* Today in Black History – November 4 *
1872 – Pinckney Benton Stewart Pinchback is elected as a U.S.
congressman from Louisiana.
1872 – Three African Americans are elected to major offices in
Louisiana elections: C.C Antoine, lieutenant governor;
P.G. Deslonde, secretary of state; W.B. Brown,
superintendent of public education.
1879 – T. Elkins receives a patent on the refrigeration
1953 – Hulan Jack becomes first African American Manhattan
Borough President in New York City.
1958 – World renowned opera singer, Shirley Verrett, makes her
debut in New York City.
1959 – Ernie Banks, Chicago Cubs shortstop, wins the National
1969 – Howard N. Lee and Charles Evers are elected the first
African American mayors of Chapel Hill, North Carolina,
and Fayette, Mississippi respectively.
1971 – Elgin Baylor announces his retirement from the Los
Angeles Lakers. After 14 years in the NBA, Baylor had
scored 23,149 points, the third highest in the league,
and was the fifth-highest career rebounder.
1978 – William Howard Jr. is elected president of the National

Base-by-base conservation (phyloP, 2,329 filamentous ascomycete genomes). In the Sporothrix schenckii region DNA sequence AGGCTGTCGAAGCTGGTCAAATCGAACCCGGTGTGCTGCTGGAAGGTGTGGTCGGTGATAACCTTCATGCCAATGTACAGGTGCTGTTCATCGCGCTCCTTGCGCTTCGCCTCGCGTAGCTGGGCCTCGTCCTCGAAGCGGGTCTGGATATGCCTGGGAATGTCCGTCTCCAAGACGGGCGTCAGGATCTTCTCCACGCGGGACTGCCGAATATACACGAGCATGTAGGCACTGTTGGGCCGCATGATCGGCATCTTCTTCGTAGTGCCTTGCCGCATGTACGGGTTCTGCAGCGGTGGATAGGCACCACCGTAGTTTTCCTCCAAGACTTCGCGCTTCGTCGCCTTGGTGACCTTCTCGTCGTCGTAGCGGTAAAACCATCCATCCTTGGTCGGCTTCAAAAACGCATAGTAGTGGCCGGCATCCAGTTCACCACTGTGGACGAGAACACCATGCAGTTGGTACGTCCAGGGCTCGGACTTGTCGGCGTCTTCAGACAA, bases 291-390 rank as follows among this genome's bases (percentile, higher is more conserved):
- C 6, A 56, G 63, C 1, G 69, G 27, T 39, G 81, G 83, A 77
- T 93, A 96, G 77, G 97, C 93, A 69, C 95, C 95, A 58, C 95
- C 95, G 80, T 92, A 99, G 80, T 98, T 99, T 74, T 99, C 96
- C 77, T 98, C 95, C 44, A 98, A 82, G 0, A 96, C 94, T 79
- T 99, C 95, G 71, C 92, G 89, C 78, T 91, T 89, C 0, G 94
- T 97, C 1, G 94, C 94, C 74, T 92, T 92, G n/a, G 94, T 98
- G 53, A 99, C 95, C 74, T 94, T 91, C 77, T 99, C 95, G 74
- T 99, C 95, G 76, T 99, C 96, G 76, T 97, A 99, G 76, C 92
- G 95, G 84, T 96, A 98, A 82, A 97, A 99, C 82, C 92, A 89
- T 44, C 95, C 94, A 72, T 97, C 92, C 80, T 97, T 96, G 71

Council of Churches, at the age of 32.
1982 – Rayford Logan joins the ancestors in Washington, DC. He
was an educator, historian, and author of numerous books
on African Americans, including the “Dictionary of
American Negro Biography.” Among his honors was a 1980
NAACP Spingarn Medal.
1988 – Bill and Camille Cosby make a $20 million gift to Spelman
College. In his remarks to newly inaugurated President
Johnetta B. Cole, Cosby states, “I want Johnetta Cole to
understand the love that Camille and I have for this
college, the love we have for women who, in spite of odds
against them, come to this school to challenge themselves,
to challenge the school, then to challenge what we call
‘the outside world.'”
1988 – The Martin L. King, Jr. Federal Building is dedicated in
Atlanta, Georgia. It is the first federal building in the
nation to bear the name of the slain civil rights leader.
1999 – Daisy Bates, who is best known for counseling the “Little
Rock Nine,” joins the ancestors at the age of 84. The
“Little Rock Nine” were the students who broke the color
barrier at all-white Central High School in Little Rock,
Arkansas in 1957, Her leadership helped to inch America
toward desegregated schools. She had dedicated her entire
life to service in the civil rights struggle.
Information retrieved from the Munirah Chronicle and is edited by Rene’ A. Perry.